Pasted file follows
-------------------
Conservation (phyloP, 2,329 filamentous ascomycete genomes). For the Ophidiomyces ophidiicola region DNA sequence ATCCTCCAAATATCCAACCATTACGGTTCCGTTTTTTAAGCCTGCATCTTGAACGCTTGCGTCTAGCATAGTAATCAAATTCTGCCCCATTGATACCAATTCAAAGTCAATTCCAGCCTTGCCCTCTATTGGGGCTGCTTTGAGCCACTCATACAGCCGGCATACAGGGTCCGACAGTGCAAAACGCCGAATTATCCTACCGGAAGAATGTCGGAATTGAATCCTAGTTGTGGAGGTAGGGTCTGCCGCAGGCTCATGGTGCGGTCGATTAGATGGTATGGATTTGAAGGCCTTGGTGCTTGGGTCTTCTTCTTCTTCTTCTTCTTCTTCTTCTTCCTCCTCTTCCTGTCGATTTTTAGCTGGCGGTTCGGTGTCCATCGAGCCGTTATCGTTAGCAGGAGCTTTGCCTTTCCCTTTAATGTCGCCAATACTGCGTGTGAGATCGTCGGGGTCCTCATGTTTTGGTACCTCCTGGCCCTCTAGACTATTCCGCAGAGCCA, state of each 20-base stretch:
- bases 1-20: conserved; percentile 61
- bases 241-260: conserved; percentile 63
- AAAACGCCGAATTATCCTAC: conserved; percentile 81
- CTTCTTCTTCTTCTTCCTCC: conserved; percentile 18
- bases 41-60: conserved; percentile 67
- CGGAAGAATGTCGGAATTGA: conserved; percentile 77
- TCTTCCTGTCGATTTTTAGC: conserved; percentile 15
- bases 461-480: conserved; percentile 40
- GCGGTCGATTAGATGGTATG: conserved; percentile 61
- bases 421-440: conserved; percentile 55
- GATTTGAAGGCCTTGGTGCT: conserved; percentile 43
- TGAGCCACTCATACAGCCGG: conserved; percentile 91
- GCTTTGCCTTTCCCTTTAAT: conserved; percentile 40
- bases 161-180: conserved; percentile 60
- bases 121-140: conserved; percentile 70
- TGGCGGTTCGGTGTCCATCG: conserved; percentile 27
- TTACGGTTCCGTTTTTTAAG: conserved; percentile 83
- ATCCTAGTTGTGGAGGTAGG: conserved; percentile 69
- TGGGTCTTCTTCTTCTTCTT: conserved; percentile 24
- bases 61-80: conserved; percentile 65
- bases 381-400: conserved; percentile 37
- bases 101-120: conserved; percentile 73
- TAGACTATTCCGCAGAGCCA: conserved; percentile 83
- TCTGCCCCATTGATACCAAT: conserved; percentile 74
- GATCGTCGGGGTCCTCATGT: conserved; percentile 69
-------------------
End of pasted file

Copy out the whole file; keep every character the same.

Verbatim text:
Conservation (phyloP, 2,329 filamentous ascomycete genomes). For the Ophidiomyces ophidiicola region DNA sequence ATCCTCCAAATATCCAACCATTACGGTTCCGTTTTTTAAGCCTGCATCTTGAACGCTTGCGTCTAGCATAGTAATCAAATTCTGCCCCATTGATACCAATTCAAAGTCAATTCCAGCCTTGCCCTCTATTGGGGCTGCTTTGAGCCACTCATACAGCCGGCATACAGGGTCCGACAGTGCAAAACGCCGAATTATCCTACCGGAAGAATGTCGGAATTGAATCCTAGTTGTGGAGGTAGGGTCTGCCGCAGGCTCATGGTGCGGTCGATTAGATGGTATGGATTTGAAGGCCTTGGTGCTTGGGTCTTCTTCTTCTTCTTCTTCTTCTTCTTCTTCCTCCTCTTCCTGTCGATTTTTAGCTGGCGGTTCGGTGTCCATCGAGCCGTTATCGTTAGCAGGAGCTTTGCCTTTCCCTTTAATGTCGCCAATACTGCGTGTGAGATCGTCGGGGTCCTCATGTTTTGGTACCTCCTGGCCCTCTAGACTATTCCGCAGAGCCA, state of each 20-base stretch:
- bases 1-20: conserved; percentile 61
- bases 241-260: conserved; percentile 63
- AAAACGCCGAATTATCCTAC: conserved; percentile 81
- CTTCTTCTTCTTCTTCCTCC: conserved; percentile 18
- bases 41-60: conserved; percentile 67
- CGGAAGAATGTCGGAATTGA: conserved; percentile 77
- TCTTCCTGTCGATTTTTAGC: conserved; percentile 15
- bases 461-480: conserved; percentile 40
- GCGGTCGATTAGATGGTATG: conserved; percentile 61
- bases 421-440: conserved; percentile 55
- GATTTGAAGGCCTTGGTGCT: conserved; percentile 43
- TGAGCCACTCATACAGCCGG: conserved; percentile 91
- GCTTTGCCTTTCCCTTTAAT: conserved; percentile 40
- bases 161-180: conserved; percentile 60
- bases 121-140: conserved; percentile 70
- TGGCGGTTCGGTGTCCATCG: conserved; percentile 27
- TTACGGTTCCGTTTTTTAAG: conserved; percentile 83
- ATCCTAGTTGTGGAGGTAGG: conserved; percentile 69
- TGGGTCTTCTTCTTCTTCTT: conserved; percentile 24
- bases 61-80: conserved; percentile 65
- bases 381-400: conserved; percentile 37
- bases 101-120: conserved; percentile 73
- TAGACTATTCCGCAGAGCCA: conserved; percentile 83
- TCTGCCCCATTGATACCAAT: conserved; percentile 74
- GATCGTCGGGGTCCTCATGT: conserved; percentile 69